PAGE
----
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News & Media

Latest ITER Newsline

  • Making remote handling less remote

    Over a wet and windy three-day period on the ITER site in November, around 90 representatives of the ITER Organization, the Domestic Agencies of Europe and Japa [...]

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  • The framework for sharing ITER intellectual property

    In signing the ITER Agreement in 2006, the seven ITER Members were agreeing not only to share in the costs of constructing and operating the ITER facility, but [...]

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  • Wendelstein achieves ultra-precise magnetic topology

    A recent article in the online journal Nature Communications confirms that the complex topology of the magnetic field of Wendelstein 7-X—the world's largest ste [...]

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  • The Matrix, rigid and fluid

    A fast-growing array of structures and buildings has been emerging across the ITER worksite platform under the control and supervision of the European Domestic [...]

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  • By road, river and sea

    They travelled by road from the Air Liquide factory near Grenoble, sailed down the Rhône River from Lyon and entered the Mediterranean to the east of Fos-sur-Me [...]

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Of Interest

See archived articles

Rethinking the unthinkable

-Robert Arnoux

A seasoned folk and blues guitar player, the CEA-Cadarache director has long played the semi-professionnal circuit. (Click to view larger version...)
A seasoned folk and blues guitar player, the CEA-Cadarache director has long played the semi-professionnal circuit.
In the weeks that followed Fukushima a few things changed at CEA-Cadarache. "We had to ask ourselves new questions," explains Director Maurice Mazière. "Nuclear safety has always been about thinking the unthinkable. Now, after Fukushima, the unthinkable must be redefined ..."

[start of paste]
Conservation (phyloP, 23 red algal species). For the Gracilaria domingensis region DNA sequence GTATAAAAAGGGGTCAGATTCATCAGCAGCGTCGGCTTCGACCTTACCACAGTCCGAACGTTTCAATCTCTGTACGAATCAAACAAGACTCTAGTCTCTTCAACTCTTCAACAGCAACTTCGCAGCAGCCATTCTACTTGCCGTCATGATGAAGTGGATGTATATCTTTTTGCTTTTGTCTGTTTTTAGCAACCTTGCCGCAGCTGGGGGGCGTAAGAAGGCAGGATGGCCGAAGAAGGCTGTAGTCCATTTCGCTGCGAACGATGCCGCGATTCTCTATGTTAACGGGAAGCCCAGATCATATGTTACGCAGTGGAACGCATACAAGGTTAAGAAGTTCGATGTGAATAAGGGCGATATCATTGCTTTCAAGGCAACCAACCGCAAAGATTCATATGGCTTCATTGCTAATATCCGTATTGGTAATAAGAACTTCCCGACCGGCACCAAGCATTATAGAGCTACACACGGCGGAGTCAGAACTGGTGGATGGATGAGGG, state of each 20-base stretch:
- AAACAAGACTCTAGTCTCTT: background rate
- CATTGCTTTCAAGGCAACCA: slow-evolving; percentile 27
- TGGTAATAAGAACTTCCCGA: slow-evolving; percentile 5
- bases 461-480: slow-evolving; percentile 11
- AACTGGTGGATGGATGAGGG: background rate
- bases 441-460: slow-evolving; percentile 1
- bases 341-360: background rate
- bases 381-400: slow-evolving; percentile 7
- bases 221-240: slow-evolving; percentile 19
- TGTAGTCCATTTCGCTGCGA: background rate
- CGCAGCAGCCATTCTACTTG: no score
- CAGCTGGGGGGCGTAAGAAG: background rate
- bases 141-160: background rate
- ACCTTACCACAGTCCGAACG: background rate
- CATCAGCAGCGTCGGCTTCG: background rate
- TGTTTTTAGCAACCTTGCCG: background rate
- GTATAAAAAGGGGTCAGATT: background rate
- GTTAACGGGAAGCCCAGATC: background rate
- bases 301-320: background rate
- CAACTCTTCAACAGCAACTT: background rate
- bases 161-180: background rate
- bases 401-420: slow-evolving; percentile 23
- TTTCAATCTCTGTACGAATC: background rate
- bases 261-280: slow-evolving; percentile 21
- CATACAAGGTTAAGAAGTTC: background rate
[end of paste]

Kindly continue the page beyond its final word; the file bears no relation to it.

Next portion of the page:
It had gone without saying, for instance, that in the case of a power failure in a nuclear installation, redundant diesel generators would automatically provide electricity wherever it was needed. This safeguard, however, did not work in Fukushima where the generators were drowned by 15-metre-high waves from a monster tsunami.

Tsunamis, of course, are unlikely to happen in Cadarache. "Still," confides Mazière, "what happened in Japan has led us to ask ourselves some hard questions." Some of these "hard questions" have led to swift action: on the Jules-Horowitz Reactor (RJH) work site, diesel generators were moved to higher grounds—some 15 metres above the original location.

Also, more-or-less-dormant research projects on severe accidents have been revived. For years CEA-Cadarache had been conducting studies and accumulating data on the behaviour of corium, the molten lava that results from core meltdown; this project, termed "Vulcano," is now receiving high priority.

Interest in "passive system" concepts, developed years ago by CEA's Reactor Studies Department, has also been renewed. "The ultimate safety challenge in a reactor," says Mazière, "is the evacuation of residual power when all cooling systems fail. Ideally, in a 'passive system,' heat evacuation occurs naturally. We are assigning new teams to pursue the development of such systems."

Thirty-six years after he first passed the gates of Cadarache as a young intern from École Centrale in Paris, Maurice Mazière has to steer CEA's largest nuclear research centre in the post-Fukushima world. "I see Fukushima as the starting point for a deep reflection process. We have to ask ourselves the right questions, dig into the tiniest details and devise rescue systems able to withstand 'unthinkable' events or situations. Whatever political decision might be taken in the future, we will continue, in the meantime, to stick to the course we've set."


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